Nina Nesbitt ‘Almost Got Hypothermia’ Shooting for Her Next Album (INTERVIEW)
It's been a minute — okay, more like a few years — since PopCrush last spoke with Nina Nesbitt.
Since releasing her iTunes No. 1 debut album, Peroxide, in the UK in 2014, the 23-year-old Scottish singer-songwriter has been going non-stop: She released three new EPs (2014's Nina Nesbitt and 2016's Modern Love and Life in Colour); left her label, Island Records, to pursue a career as an independent artist; toured the U.S.; and opened for Justin Bieber during his British Summer Time concert series in London.
Then, in September, Nesbitt released her new single "The Best You Had," which quickly became the artist's most-streamed track of all time on Spotify. Despite her most recent accomplishments, however, the rising alt-pop star is just getting started.
We caught up with Nesbitt to find out about her 2018 album plans, what it was like working with Jessie Ware and why breakups bring out our worst paranoia.
How was the experience performing in New York and Los Angeles?
The [shows] were great! I just find it so weird that I can come to another continent and have people turn up. I guess it's just the internet... It just makes it so available to everyone. You can kind of see when you're streaming where your biggest areas are, and the biggest one is now America. It is a big country, but we were like, "Why not? Let's go and play a few shows."
What was your reaction to how well "The Best You Had" performed in the U.S.?
I've been doing this for about six years now, which sounds crazy. I started when I was about 16 or 17...I was really happy with how the first album did in the UK, but it never got released internationally. So my goal with this was to get to travel [in the U.S.] because there is a small amount of people [where I'm from]. You hope that with every song you'll get bigger and bigger. A lot of my fans from five years ago were buying music because streaming wasn't even a thing, so I had to try and move everyone over with me. I'm really pleased that has happened.
Why do you think the song resonated with so many?
Basically, it was inspired by a friend who had recently been dumped, and she had done a little Instagram stalking of her ex-boyfriend and saw there was a new girl on the scene. Then she started sending me pictures of this new girl, and she asked me, "So what do you think? Is she prettier than me?" You know, that paranoia that you get. Then it occurred to me that it wasn't so much about the breakup but more about her ego and that her pride had been hurt. It's like saying, "You can go off and be with whoever you want because we're not supposed to be together—as long as she's not better than me." I guess it's a bit of an ugly trait to have, but I think a lot of us have it.
DJ Fresh made a remix of the track. How did he end up involved?
I'd never had a proper big remix before. We actually met through a mutual friend at the Playboy Club in London when I was 18. It was so weird. Then I didn't see him for ages. He probably doesn't even remember. We got in touch through producers and stuff [and] my boyfriend works with him as well. We're just in the same circles. We did a few writing sessions on songs [that were] maybe for me or for someone else, I don't remember.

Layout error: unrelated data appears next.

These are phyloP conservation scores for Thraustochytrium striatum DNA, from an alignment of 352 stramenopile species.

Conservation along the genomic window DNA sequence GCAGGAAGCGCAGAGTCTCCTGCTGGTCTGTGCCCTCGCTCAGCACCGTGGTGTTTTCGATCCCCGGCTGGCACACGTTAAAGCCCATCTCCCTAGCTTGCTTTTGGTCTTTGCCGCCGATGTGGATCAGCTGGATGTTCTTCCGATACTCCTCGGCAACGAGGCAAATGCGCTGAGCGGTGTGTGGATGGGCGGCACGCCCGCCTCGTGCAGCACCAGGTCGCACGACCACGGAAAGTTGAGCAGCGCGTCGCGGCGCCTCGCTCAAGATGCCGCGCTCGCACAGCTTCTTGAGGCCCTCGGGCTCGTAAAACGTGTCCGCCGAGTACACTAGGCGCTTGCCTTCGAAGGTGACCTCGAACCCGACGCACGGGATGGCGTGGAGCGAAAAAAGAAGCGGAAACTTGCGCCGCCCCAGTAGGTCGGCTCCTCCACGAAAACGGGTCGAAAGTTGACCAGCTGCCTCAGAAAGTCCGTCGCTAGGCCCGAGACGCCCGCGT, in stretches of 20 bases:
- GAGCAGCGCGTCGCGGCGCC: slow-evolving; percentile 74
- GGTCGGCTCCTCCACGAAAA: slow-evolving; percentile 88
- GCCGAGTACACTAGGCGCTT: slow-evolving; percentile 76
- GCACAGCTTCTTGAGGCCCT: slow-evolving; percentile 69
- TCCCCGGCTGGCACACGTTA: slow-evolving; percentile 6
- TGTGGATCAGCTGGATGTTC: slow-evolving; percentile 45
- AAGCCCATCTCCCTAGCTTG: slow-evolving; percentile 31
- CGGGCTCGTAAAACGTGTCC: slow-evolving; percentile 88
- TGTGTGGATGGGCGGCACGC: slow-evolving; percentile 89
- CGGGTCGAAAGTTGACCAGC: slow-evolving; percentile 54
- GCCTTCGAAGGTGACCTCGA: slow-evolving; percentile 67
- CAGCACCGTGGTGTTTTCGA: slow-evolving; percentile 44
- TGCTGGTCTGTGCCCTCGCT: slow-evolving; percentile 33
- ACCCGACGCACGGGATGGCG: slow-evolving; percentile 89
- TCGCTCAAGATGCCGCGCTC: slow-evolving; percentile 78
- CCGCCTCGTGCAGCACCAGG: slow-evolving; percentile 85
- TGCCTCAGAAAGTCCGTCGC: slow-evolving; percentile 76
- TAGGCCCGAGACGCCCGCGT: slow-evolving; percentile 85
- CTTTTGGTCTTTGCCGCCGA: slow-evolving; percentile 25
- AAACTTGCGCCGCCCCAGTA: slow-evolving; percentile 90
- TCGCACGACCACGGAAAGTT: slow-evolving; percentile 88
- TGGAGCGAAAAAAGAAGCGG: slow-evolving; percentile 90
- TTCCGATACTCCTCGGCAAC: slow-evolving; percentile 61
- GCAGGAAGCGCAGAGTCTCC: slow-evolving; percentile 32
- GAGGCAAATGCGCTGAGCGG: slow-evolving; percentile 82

Speaking of writing for other people, I saw on Instagram that you co-wrote a song for Jessie Ware's new album, Glasshouse. Is that something you'd like to do more of—write for other people?
Between the first album and this one, there's been four years where I wasn't quite sure what I wanted to do as an artist. I took six months to write for other people and dive-head first into that. I really enjoy it and it actually brings a lot of opportunities to me as an artist as well. You meet so many other artists that you could work with, and you find out what you're good at and what you're not so good at in comparison to other people. You can carve out your own unique thing, which has been helpful.
I do loads of pitch writing as well, where you write a pop song and then pitch it to DJs who can then work with the song, and sometimes they keep your vocal on it. It's just good to be involved in different things.
If there's one act you'd like to work with but haven't yet, who would it be?
I like collaborating with people. Like with Jessie, she was in the room. She's an artist; she writes, which is really cool. I would love to work with Calvin Harris because I think he's a really good songwriter and producer and he does everything, which I like. I'd also like to work with Max Martin because I think he is the pop god. I know he's a bit out of my reach, but you can always dream.
You never know. Since you've released some singles now, will we see a big body of work from you soon?
Yeah, album is coming out in the spring, but I haven't gotten a release date yet. It's basically finished. The visuals have been shot, and I almost got hypothermia while shooting them.
Now that you're an independent artist, what have you learned while working in the industry?
I think you really have to know what you want if you want to be an artist. Otherwise, you just kind of end up in space, just floating around. Working out what you want to say and being who you [want to be] are really important—unless you just want to cut other people's songs and you don't want to get involved in the creative part, which is totally cool as well. I really wanted to find my own thing and writing an album is really meaningful to me.
I've learned being a female you have to work harder as well. You need to be strong in sessions and meetings. [For example,] being afraid to come across as bossy when it's actually you just knowing what you want. Also, don't be afraid of making mistakes, because you learn from them.
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